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Discussion Starter #1
Hi, have a FN2 and it has no recorded history of the coolant being changed at 80K miles. Wanting to do it myself but wondering will it suffice to just drain the radiator only and add new coolant or do you have to get access to the engine block drain plug and flush then bleed etc?

Thanks
 

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i-Vtec
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Just drain from the radiator. Honda type 2 coolant is what you require to replace.
 

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Discussion Starter #3
Just drain from the radiator. Honda type 2 coolant is what you require to replace.
ok thanks. As for doing a few flush cycles, is it necessary? My cooling system is running well, I was just changing it out so I have it on record that it is done.
 

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i-Vtec
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If you d a few flush cycles you will not have enough protection with the new stuff. Honda Type 2 is only available ready mixed. From the first change it s a 2 year replacement after that.
 

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My service book says change at 10 years then every 5 years after that

Good idea to get new O ring for the rad drain plug, only couple of £ from Honda - BTW Cox are doing Type 2 coolant on cheap deal, £18.13 for 5L + delivery. Still cheaper than local dealer or Halfords for generic stuff.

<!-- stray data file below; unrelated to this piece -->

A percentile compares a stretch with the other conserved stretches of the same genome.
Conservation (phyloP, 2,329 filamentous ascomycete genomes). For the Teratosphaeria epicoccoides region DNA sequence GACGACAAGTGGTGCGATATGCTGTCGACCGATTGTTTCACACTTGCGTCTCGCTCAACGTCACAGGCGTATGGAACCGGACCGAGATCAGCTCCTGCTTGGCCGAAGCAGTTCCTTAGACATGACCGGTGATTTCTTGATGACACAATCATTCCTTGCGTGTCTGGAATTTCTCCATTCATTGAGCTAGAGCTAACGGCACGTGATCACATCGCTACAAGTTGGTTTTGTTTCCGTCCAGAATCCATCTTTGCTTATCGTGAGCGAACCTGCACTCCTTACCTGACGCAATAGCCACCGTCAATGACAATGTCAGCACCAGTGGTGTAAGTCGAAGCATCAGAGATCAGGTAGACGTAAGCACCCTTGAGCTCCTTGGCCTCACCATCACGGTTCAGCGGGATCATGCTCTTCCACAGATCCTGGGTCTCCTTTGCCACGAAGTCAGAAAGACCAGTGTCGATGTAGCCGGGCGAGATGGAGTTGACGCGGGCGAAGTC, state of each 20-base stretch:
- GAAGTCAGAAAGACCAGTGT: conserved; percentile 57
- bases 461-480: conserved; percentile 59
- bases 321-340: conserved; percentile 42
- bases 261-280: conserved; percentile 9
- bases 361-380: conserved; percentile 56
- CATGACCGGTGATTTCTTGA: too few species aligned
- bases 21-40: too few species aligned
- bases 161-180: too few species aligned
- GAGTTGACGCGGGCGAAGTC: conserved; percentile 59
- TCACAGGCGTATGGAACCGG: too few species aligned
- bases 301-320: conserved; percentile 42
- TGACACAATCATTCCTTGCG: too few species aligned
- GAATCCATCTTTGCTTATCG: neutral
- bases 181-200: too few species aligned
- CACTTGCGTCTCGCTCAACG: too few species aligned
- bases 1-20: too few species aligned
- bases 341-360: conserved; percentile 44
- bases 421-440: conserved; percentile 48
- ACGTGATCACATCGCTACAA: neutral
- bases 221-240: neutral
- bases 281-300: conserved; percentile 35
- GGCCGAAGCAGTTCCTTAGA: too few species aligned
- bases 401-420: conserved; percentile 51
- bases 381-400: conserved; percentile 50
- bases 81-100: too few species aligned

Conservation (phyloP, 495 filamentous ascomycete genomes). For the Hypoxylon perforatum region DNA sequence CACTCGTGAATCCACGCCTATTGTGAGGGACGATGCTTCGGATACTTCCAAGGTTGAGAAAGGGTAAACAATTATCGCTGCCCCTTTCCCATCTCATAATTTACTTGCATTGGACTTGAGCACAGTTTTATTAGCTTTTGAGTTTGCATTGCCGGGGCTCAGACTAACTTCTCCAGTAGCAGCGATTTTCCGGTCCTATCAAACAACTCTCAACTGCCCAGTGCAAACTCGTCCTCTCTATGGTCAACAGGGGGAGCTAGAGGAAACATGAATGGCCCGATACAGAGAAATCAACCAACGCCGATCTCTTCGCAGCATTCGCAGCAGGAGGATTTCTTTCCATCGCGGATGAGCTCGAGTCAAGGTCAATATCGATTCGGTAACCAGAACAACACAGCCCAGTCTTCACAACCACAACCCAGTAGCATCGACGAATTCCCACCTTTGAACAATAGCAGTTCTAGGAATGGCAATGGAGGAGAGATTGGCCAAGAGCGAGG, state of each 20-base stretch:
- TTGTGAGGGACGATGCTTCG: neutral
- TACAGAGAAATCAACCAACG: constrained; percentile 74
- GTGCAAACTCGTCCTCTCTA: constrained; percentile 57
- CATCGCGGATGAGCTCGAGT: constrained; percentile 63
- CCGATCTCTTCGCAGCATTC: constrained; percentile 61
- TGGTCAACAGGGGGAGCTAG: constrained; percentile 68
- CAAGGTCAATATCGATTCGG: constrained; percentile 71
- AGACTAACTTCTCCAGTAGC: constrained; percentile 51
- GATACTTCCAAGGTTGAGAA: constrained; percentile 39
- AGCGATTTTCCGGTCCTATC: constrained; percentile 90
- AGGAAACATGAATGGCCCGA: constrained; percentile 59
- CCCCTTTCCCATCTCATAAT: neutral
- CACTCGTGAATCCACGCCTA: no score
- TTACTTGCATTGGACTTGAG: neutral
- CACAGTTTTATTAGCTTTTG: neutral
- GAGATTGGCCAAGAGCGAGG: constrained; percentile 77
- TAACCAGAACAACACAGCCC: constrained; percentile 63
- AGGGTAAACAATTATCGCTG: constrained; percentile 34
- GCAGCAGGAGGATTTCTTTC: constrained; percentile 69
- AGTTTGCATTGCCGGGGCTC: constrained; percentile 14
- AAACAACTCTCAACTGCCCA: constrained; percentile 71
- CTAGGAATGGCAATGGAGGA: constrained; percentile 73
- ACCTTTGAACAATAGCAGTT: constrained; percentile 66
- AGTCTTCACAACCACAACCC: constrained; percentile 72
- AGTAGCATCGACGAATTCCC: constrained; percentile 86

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Discussion Starter #7
My service book says change at 10 years then every 5 years after that

Good idea to get new O ring for the rad drain plug, only couple of £ from Honda - BTW Cox are doing Type 2 coolant on cheap deal, £18.13 for 5L + delivery. Still cheaper than local dealer or Halfords for generic stuff.
does it specify if it must be a flush the first time?
 

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No, even the Honda manual doesn't mention a flush.
Have a look here: Shop Manual (HONDA MOTOR Co.,Ltd.)
Only works in IE not chrome or firefox - choose your model, section to view & hit the magnifying glass top left
 

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I recently drained the FN2 coolant.
Was pleasantly surprised how easy it was to undo the plastic drain **** at the bottom of the rad. Honda must be using decent plastics, because others just crumble, hence people playing it safe and undoing the lower rad hose.
Bleeding didn't present me any problems either after following the steps from the manual.
Expansion tank is a bit of a bastid to see, need a powerful torch.

Good idea to also change the gearbox oil if there is no evidence it has ever been done.
 

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It's worth checking the spring clips that hold the hoses onto the radiator, these can get very rusty (bottom hose especially) and will be easy to swap for some stainless jubilee clips when you drain all the coolant.